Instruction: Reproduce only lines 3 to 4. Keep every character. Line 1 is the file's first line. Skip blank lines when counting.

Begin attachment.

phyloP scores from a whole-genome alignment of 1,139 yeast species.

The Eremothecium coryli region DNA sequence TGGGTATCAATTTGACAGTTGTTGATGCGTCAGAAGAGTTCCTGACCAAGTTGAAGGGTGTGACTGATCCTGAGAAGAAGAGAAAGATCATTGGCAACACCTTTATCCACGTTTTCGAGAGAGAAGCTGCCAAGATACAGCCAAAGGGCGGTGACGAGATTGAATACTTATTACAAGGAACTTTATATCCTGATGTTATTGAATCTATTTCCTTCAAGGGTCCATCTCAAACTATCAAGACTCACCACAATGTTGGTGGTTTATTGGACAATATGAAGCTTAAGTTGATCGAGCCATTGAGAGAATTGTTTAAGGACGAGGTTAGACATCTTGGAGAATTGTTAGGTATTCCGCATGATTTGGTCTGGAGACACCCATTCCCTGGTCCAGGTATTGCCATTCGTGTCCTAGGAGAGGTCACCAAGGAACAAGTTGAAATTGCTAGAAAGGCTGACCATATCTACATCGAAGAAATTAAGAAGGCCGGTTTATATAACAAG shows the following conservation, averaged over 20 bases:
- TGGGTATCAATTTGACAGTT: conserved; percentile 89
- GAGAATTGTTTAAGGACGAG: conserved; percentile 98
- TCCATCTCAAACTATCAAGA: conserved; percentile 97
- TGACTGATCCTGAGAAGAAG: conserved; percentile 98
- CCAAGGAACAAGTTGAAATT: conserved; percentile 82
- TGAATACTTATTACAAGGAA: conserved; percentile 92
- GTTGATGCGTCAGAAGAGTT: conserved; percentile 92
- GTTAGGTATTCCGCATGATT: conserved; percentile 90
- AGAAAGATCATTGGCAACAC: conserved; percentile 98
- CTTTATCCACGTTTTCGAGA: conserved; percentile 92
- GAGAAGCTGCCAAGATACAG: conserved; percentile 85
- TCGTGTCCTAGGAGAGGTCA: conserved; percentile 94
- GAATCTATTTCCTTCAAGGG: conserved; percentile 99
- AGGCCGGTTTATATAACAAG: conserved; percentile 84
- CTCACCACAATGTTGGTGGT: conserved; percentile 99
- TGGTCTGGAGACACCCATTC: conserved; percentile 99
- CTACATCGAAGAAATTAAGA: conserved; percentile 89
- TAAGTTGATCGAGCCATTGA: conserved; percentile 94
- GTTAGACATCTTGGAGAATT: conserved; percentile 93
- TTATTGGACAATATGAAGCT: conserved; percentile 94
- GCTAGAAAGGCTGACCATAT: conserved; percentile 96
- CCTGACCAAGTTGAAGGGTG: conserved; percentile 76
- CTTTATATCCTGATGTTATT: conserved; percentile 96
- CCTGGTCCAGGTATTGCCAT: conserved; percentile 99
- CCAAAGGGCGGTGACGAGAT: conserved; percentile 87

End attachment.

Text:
- TGGGTATCAATTTGACAGTT: conserved; percentile 89
- GAGAATTGTTTAAGGACGAG: conserved; percentile 98